The Appellate Division of the New Jersey Superior Court issued an Aug. 21 decision finding that boards of education are not permitted to pay the salaries of full-time release local presidents or other school district staff who are on full-time release to do association work.
The case, Rozenblit v. Lyles, was filed by several Jersey City residents against the Jersey City School District. The suit is backed by the Goldwater Institute, a conservative and libertarian think tank based in Arizona. In its announcement of the court’s decision, the Goldwater institute described its Director of National Litigation Jon Riches as “part of the legal team leading the lawsuit.”
Rozenblit challenged a contractual provision in the Jersey City Education Association collective bargaining agreement that provides district-paid salary and benefits to the full-time release local association president and his or her designee. The court found that Title 18A, which contains New Jersey’s education statutes, did not give school boards the authority to pay these salaries.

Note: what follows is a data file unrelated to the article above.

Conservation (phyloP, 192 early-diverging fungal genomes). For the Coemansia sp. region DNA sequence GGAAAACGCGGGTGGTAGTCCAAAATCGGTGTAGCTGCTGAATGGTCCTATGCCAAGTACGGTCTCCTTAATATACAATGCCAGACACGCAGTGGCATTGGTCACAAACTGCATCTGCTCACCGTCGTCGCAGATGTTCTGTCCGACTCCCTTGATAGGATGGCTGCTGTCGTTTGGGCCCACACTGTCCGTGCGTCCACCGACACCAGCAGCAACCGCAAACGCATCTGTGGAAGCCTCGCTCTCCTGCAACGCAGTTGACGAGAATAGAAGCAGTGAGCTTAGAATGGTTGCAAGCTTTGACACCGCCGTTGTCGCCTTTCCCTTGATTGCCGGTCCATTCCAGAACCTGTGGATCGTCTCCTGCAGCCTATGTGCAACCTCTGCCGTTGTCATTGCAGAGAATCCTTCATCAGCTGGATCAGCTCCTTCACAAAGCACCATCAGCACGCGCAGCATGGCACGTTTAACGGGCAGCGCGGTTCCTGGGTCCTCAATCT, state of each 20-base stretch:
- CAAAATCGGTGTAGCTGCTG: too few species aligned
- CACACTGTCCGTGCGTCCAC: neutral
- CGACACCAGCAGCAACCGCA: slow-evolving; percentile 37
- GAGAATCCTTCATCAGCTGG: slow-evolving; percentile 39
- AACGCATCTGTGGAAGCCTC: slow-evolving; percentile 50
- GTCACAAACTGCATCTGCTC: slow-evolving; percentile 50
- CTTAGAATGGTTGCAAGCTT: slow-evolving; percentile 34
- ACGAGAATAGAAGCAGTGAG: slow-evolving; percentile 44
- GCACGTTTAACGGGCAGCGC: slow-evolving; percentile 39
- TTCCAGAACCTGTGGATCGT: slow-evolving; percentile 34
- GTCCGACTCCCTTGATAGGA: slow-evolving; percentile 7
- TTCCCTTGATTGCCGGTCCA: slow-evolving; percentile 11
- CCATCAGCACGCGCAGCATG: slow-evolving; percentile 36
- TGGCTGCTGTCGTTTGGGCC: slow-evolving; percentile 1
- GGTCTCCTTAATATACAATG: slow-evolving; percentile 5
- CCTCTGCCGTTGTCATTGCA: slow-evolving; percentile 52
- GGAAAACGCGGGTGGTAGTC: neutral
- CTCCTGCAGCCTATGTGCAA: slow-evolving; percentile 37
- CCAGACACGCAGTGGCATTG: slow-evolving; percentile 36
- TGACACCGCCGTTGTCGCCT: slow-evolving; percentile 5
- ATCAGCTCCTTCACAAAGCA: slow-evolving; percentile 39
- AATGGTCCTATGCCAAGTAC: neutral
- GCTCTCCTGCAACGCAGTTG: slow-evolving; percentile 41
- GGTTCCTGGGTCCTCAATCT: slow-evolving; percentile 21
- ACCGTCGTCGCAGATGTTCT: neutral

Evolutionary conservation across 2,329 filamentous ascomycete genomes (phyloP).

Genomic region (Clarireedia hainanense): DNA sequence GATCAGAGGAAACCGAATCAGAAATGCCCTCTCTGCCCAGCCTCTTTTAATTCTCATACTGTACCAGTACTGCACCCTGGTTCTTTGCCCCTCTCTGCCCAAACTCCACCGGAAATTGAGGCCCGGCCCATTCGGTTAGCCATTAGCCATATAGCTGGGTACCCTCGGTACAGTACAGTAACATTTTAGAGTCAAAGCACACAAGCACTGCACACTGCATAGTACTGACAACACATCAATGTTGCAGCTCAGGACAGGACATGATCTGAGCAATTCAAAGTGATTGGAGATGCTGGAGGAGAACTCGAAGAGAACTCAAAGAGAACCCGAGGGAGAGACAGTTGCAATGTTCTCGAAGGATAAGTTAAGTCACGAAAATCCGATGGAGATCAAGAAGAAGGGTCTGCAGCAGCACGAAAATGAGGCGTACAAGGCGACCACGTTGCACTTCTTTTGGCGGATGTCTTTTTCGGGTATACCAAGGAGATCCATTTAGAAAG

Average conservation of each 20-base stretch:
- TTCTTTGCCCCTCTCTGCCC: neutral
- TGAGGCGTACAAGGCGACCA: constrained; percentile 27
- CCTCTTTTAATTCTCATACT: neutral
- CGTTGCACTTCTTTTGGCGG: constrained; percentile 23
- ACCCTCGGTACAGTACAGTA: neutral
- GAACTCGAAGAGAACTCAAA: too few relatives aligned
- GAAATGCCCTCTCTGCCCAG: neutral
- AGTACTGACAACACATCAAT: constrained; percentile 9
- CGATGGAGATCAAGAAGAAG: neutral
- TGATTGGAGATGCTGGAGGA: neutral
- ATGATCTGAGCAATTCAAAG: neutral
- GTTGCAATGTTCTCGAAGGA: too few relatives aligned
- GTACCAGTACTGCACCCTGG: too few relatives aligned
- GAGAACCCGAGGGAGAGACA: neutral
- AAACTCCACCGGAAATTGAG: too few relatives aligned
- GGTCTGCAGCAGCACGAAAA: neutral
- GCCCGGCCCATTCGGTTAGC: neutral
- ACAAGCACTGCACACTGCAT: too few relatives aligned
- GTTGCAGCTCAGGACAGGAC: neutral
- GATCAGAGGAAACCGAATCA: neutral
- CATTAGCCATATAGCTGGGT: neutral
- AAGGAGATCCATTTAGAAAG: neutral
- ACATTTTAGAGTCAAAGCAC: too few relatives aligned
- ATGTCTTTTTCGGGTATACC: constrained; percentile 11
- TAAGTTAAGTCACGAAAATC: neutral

The court found that state law gave school boards the authority only to provide compensation in cases where there are “reciprocal benefits to the board.” The association had contended that full-time release presidents are beneficial to a school board because their availability contributes to labor peace and the efficient conduct of labor-management relations, among other benefits.
JCEA is seeking a stay of the decision as it seeks to appeal the decision to the New Jersey Supreme Court. If granted, the Appellate Court’s decision would not take immediate effect.
Local associations with full-time release officers seeking guidance as this case unfolds should contact their regional UniServ field representatives